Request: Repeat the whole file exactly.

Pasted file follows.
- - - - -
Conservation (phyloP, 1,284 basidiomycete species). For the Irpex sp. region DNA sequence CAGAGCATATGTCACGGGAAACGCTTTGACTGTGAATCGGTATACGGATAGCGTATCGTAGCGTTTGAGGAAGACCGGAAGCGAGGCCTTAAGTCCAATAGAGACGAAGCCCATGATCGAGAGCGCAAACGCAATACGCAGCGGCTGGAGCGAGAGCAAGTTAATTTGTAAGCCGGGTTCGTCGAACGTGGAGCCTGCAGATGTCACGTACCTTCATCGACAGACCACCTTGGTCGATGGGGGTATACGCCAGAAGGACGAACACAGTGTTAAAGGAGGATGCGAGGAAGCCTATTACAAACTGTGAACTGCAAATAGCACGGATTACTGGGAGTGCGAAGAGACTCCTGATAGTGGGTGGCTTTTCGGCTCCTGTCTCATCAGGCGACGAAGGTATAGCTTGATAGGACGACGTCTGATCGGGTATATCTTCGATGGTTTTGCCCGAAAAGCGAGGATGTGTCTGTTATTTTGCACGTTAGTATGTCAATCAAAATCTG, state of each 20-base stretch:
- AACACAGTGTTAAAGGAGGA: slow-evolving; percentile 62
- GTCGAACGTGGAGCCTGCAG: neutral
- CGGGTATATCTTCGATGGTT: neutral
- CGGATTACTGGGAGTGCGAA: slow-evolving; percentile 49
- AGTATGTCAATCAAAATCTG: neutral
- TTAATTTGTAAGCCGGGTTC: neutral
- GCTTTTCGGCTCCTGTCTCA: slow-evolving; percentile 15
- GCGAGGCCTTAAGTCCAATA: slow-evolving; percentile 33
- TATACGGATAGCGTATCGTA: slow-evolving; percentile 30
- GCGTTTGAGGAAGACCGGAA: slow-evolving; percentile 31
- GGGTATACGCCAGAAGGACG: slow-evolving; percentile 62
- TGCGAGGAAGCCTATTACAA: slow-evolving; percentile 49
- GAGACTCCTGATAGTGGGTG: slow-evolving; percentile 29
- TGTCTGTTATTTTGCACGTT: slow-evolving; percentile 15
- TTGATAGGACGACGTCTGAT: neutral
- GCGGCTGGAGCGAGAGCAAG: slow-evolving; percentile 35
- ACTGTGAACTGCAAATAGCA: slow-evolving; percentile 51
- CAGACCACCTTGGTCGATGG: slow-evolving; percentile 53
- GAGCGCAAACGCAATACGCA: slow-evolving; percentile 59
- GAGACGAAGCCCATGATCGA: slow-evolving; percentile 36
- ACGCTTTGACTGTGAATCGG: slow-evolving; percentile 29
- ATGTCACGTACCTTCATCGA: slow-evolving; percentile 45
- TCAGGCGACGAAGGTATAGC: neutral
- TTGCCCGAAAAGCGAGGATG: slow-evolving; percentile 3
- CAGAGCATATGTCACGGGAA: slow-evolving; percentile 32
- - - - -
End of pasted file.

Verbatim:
Conservation (phyloP, 1,284 basidiomycete species). For the Irpex sp. region DNA sequence CAGAGCATATGTCACGGGAAACGCTTTGACTGTGAATCGGTATACGGATAGCGTATCGTAGCGTTTGAGGAAGACCGGAAGCGAGGCCTTAAGTCCAATAGAGACGAAGCCCATGATCGAGAGCGCAAACGCAATACGCAGCGGCTGGAGCGAGAGCAAGTTAATTTGTAAGCCGGGTTCGTCGAACGTGGAGCCTGCAGATGTCACGTACCTTCATCGACAGACCACCTTGGTCGATGGGGGTATACGCCAGAAGGACGAACACAGTGTTAAAGGAGGATGCGAGGAAGCCTATTACAAACTGTGAACTGCAAATAGCACGGATTACTGGGAGTGCGAAGAGACTCCTGATAGTGGGTGGCTTTTCGGCTCCTGTCTCATCAGGCGACGAAGGTATAGCTTGATAGGACGACGTCTGATCGGGTATATCTTCGATGGTTTTGCCCGAAAAGCGAGGATGTGTCTGTTATTTTGCACGTTAGTATGTCAATCAAAATCTG, state of each 20-base stretch:
- AACACAGTGTTAAAGGAGGA: slow-evolving; percentile 62
- GTCGAACGTGGAGCCTGCAG: neutral
- CGGGTATATCTTCGATGGTT: neutral
- CGGATTACTGGGAGTGCGAA: slow-evolving; percentile 49
- AGTATGTCAATCAAAATCTG: neutral
- TTAATTTGTAAGCCGGGTTC: neutral
- GCTTTTCGGCTCCTGTCTCA: slow-evolving; percentile 15
- GCGAGGCCTTAAGTCCAATA: slow-evolving; percentile 33
- TATACGGATAGCGTATCGTA: slow-evolving; percentile 30
- GCGTTTGAGGAAGACCGGAA: slow-evolving; percentile 31
- GGGTATACGCCAGAAGGACG: slow-evolving; percentile 62
- TGCGAGGAAGCCTATTACAA: slow-evolving; percentile 49
- GAGACTCCTGATAGTGGGTG: slow-evolving; percentile 29
- TGTCTGTTATTTTGCACGTT: slow-evolving; percentile 15
- TTGATAGGACGACGTCTGAT: neutral
- GCGGCTGGAGCGAGAGCAAG: slow-evolving; percentile 35
- ACTGTGAACTGCAAATAGCA: slow-evolving; percentile 51
- CAGACCACCTTGGTCGATGG: slow-evolving; percentile 53
- GAGCGCAAACGCAATACGCA: slow-evolving; percentile 59
- GAGACGAAGCCCATGATCGA: slow-evolving; percentile 36
- ACGCTTTGACTGTGAATCGG: slow-evolving; percentile 29
- ATGTCACGTACCTTCATCGA: slow-evolving; percentile 45
- TCAGGCGACGAAGGTATAGC: neutral
- TTGCCCGAAAAGCGAGGATG: slow-evolving; percentile 3
- CAGAGCATATGTCACGGGAA: slow-evolving; percentile 32